While we remember so many New Yorkers lost, we also see the prospect of the time when families, including the Philharmonic family, can again gather. We anticipate the moment when the hall lights go down, the stage lights rise, and the conductor strides to the podium and raises his baton. We all look forward to the moment when music will again ring out and we can finally experience the magic created when performers and audiences join in the shared experience of live performance.

 

(Photo: Michael Appleton / Mayoral Photography Office, City of New York)

 


 

New, on NYPhil+


There’s something new for you to enjoy on NYPhil+, the Philharmonic’s streaming service, launched last month. Today we added a newly recorded concert of music by a wide range of American composers, conducted by native New Yorker Tito Muñoz in his Philharmonic debut, and spotlighting the brilliance of pianist Aaron Diehl and two of his frequent collaborators, bassist Paul Sikivie and drummer Aaron Kimmel.

In addition to the two works featuring Diehl — four movements from Mary Lou Williams’s jazzy Zodiac Suite, and Out of the Silence from William Grant Still’s Seven Traceries — the Orchestra performs Copland’s moody Quiet City, spotlighting the talents of Principal Trumpet Christopher Martin and English horn Ryan Roberts, and joyful Appalachian Spring, as well as Ives’s The Unanswered Question.

For contrast, you can also check out the recently added 1999 performance of Tchaikovsky’s fateful and fate-filled Fifth Symphony, led by then Music Director Kurt Masur.

So, while we can’t yet gather together in the concert hall, you can still enjoy your New York Philharmonic, from the comfort of home. Explore the 50 hours of performances available at NYPhil+.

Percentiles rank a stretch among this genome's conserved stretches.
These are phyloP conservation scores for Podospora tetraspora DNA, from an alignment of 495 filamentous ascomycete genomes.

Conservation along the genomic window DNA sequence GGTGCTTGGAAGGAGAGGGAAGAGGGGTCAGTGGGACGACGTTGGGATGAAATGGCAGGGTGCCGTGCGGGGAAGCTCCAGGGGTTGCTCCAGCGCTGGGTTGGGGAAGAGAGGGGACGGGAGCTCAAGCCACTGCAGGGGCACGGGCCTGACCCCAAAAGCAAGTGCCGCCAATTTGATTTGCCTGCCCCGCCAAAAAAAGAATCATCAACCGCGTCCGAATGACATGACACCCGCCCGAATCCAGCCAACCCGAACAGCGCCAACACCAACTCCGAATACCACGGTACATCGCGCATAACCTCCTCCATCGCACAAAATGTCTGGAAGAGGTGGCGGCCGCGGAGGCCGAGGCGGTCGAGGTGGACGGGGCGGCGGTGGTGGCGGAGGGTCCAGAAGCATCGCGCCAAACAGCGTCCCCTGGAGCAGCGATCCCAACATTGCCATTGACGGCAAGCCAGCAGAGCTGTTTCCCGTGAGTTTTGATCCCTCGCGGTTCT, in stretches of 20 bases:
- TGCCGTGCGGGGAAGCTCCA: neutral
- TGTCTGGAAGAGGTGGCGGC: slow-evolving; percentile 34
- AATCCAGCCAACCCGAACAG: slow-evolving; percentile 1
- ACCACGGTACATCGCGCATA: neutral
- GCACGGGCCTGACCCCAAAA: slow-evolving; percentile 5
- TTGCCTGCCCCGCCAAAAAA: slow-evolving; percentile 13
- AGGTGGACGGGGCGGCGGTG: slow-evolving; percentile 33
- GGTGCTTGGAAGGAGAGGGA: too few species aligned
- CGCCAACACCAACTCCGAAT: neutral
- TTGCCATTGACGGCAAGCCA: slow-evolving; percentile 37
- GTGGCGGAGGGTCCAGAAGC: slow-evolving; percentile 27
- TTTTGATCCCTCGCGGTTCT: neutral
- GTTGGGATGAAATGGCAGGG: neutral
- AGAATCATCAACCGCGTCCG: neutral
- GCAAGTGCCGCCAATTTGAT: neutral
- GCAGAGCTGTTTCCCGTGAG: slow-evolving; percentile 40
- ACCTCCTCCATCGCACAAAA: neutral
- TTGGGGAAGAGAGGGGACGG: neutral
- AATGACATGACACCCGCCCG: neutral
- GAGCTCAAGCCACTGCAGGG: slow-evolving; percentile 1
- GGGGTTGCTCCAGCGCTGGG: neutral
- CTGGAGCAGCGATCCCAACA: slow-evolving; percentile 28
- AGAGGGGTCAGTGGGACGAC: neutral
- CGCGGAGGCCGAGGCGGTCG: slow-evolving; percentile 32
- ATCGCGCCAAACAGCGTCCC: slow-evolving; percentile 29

Stop Asian Hate

 #StopAsianHate #StopAAPIHate

Violence against the Asian community has been escalating. The hate must stop.

We stand in solidarity with Asian, Asian American, and Pacific Islander members of our Orchestra, Board, and Staff, as well as our communities near and far. We must work together to make the world safer and more harmonious.

Take a stand — and share: stopaapihate.org

#StopAsianHate #StopAAPIHate

 


 

Leah Ferguson’s Playlist

Philharmonic violist Leah Ferguson curated this playlist for our audience, and has shared her thoughts about the pieces she’s recommending. Enjoy!

Each recording on this playlist holds a special place in my heart. Some I’ve listened to regularly for over 15 years, and some are new discoveries that have helped me get through the pandemic. Making this playlist was therapeutic and is a warm reminder of the music I love and can’t wait to get back to performing live. I’m finding a lot of comfort in holding these pieces close right now. I hope they bring you as much joy as they have brought me!

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What We Did TODAY


Who better to bring back music to NBC’s New York City–based TODAY show than the New York Philharmonic? For the first live performance on Rockefeller Center’s Plaza since the spring shutdown, the national morning show invited our Principal Brass Quintet, who shared holiday cheer with this evergreen favorite. Check out Al Roker’s moves!